Kenneth A. Goldman has served as a member of the Board of Directors since October 2020. Mr. Goldman has served as the President of Hillspire LLC, a family office management company, since September 2017. From October 2012 to June 2017, Mr. Goldman served as the Chief Financial Officer of Yahoo! Inc., a provider of internet content and services. Prior to this, Mr. Goldman was our Senior Vice President and Chief Financial Officer from September 2007 to October 2012. From January 2015 to December 2017, Mr. Goldman served as a member of the PCAOB, Standing Advisory Group. Mr. Goldman currently serves on the boards of directors of GoPro, Inc., NXP Semiconductor N.V. (“NXP”), RingCentral, Inc. and Zuora, Inc. In April 2022, NXP announced in its proxy statement that Mr. Goldman is retiring from NXP’s Board of Directors at the expiration of his current term, which ends as of NXP’s 2022 annual general meeting of shareholders, to be held on May 4, 2022. Mr. Goldman is also on the board of directors of the Value Reporting Foundation (“VRF”), which is responsible for the financing, oversight, administration and appointment of the VRF Standard Board. Mr. Goldman holds a B.S. in Electrical Engineering from Cornell University and an M.B.A. from Harvard Business School.
Mr. Goldman has developed expertise in finance, including accounting and financial reporting, as a Chief Financial Officer of Yahoo! Inc. and in other finance roles, and has career experience managing human resources and legal functions. Mr. Goldman also has over ten years of outside board experience at the aforementioned companies and numerous other public and private companies.
Ming Hsieh has served as a member of the Board of Directors since April 2013. Mr. Hsieh has served as the Chairman and Chief Executive Officer of Fulgent Therapeutics Inc., a cancer drug research and development company, since September 2012. From October 2010 to June 2012, Mr. Hsieh served as the President of 3M Cogent, Inc., a provider of global biometric identification solutions, following the acquisition of Cogent, Inc. by 3M Company in 2010. Prior to the acquisition, Mr. Hsieh served as the Chief Executive Officer, President and Chairman of the board of directors of Cogent since founding Cogent in 1990. Prior to that, Mr. Hsieh was a research and development engineer at International Rectifier Corporation, a manufacturer of semiconductors, from 1985 to 1987. Mr. Hsieh received a B.S.E.E. from the University of Southern California in 1983 and an M.S.E.E. from University of Southern California in 1984.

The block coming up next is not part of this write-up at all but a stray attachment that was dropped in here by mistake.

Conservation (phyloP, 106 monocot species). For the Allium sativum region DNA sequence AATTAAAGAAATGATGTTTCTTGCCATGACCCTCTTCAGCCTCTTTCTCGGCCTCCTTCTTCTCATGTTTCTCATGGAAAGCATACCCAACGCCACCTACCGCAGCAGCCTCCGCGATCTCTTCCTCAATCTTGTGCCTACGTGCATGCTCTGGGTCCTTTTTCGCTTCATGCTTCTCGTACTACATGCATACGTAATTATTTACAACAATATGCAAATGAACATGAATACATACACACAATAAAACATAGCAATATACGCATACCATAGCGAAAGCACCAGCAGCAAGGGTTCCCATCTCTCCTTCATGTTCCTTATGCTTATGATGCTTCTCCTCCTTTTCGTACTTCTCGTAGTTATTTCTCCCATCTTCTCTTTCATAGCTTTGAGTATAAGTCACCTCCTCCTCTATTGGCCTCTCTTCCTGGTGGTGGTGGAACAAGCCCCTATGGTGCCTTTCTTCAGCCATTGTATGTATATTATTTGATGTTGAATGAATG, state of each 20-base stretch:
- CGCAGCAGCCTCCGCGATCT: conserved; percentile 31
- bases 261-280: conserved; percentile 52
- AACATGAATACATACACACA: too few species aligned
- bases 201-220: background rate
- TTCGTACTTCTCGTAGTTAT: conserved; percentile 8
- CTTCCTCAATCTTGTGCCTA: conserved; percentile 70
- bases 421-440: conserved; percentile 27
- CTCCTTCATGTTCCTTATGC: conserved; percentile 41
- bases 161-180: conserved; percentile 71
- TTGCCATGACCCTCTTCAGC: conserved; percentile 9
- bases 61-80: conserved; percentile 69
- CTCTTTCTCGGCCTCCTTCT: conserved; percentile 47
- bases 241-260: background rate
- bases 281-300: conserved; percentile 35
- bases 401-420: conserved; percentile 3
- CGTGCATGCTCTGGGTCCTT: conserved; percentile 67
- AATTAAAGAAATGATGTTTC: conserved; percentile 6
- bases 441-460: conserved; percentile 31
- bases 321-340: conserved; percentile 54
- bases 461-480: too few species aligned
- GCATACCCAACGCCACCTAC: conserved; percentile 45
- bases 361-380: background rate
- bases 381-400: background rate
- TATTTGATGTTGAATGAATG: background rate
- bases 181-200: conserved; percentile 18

Mr. Hsieh has leadership, operational and executive experience by serving as Chief Executive Officer, President and Chairman of the board of directors of Cogent.
 
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Jean Hu has served as a member of the Board of Directors since October 2019. Since August 2016, Ms. Hu has served as Executive Vice President and Chief Financial Officer of Marvell Technology Group Ltd., a semiconductor company. Prior to Marvell, Ms. Hu served as Senior Vice President and Chief Financial Officer of QLogic Corporation, a network server and storage networking company, from April 2011 to August 2016, and as acting Chief Executive Officer of QLogic from May 2013 to February 2014 and from August 2015 to August 2016. From 2004 to 2011, Ms. Hu served in various senior positions at Conexant Systems, Inc., a semiconductor company, including as Chief Financial Officer and Senior Vice President, Business Development from December 2008 to April 2011 and as Treasurer from June 2009 until April 2011. Ms. Hu holds a B.S. in Chemical Engineering from Beijing University of Chemical Engineering and a Ph.D. in Economics from Claremont Graduate University.
Ms. Hu has extensive experience in the management of technology companies from her positions at Marvell and QLogic, and expertise in corporate financing, accounting and financial reporting.
William H. Neukom has served as a member of the Board of Directors since January 2013 and has served as our Lead Independent Director since April 2018. Mr. Neukom is the Founder and Chief Executive Officer of the World Justice Project, an organization devoted to promoting the rule of law throughout the world. He is a retired partner in the Seattle office of the international law firm K&L Gates LLP and is a lecturer at Stanford Law School, where he teaches a seminar on the rule of law. He is a member of the Dean’s Council at Stanford Law School and was its chair from 2012 to 2015. Mr. Neukom was the Chief Executive Officer of the San Francisco Giants major league baseball team from 2008 to 2011, and served as its Chairman Emeritus during 2012. He is a trustee emeritus of Dartmouth College, having served as chair of the board from 2004 to 2007, and was president of the American Bar Association from 2007 to 2008, and was awarded the ABA Medal in 2020. Mr. Neukom was previously the lead lawyer for Microsoft Corporation for nearly 25 years, managing its legal, government affairs and philanthropic activities. He retired from Microsoft as its Executive Vice President of Law and Corporate Affairs in 2002, when he returned to Preston, Gates & Ellis LLP and served as the firm’s chairman from 2003 until its merger with Kirkpatrick & Lockhart Nicholson Graham LLP in 2007. Mr. Neukom also serves on the board of several not-for-profit organizations. Mr. Neukom earned an A.B. from Dartmouth College and an LL.B. from Stanford University.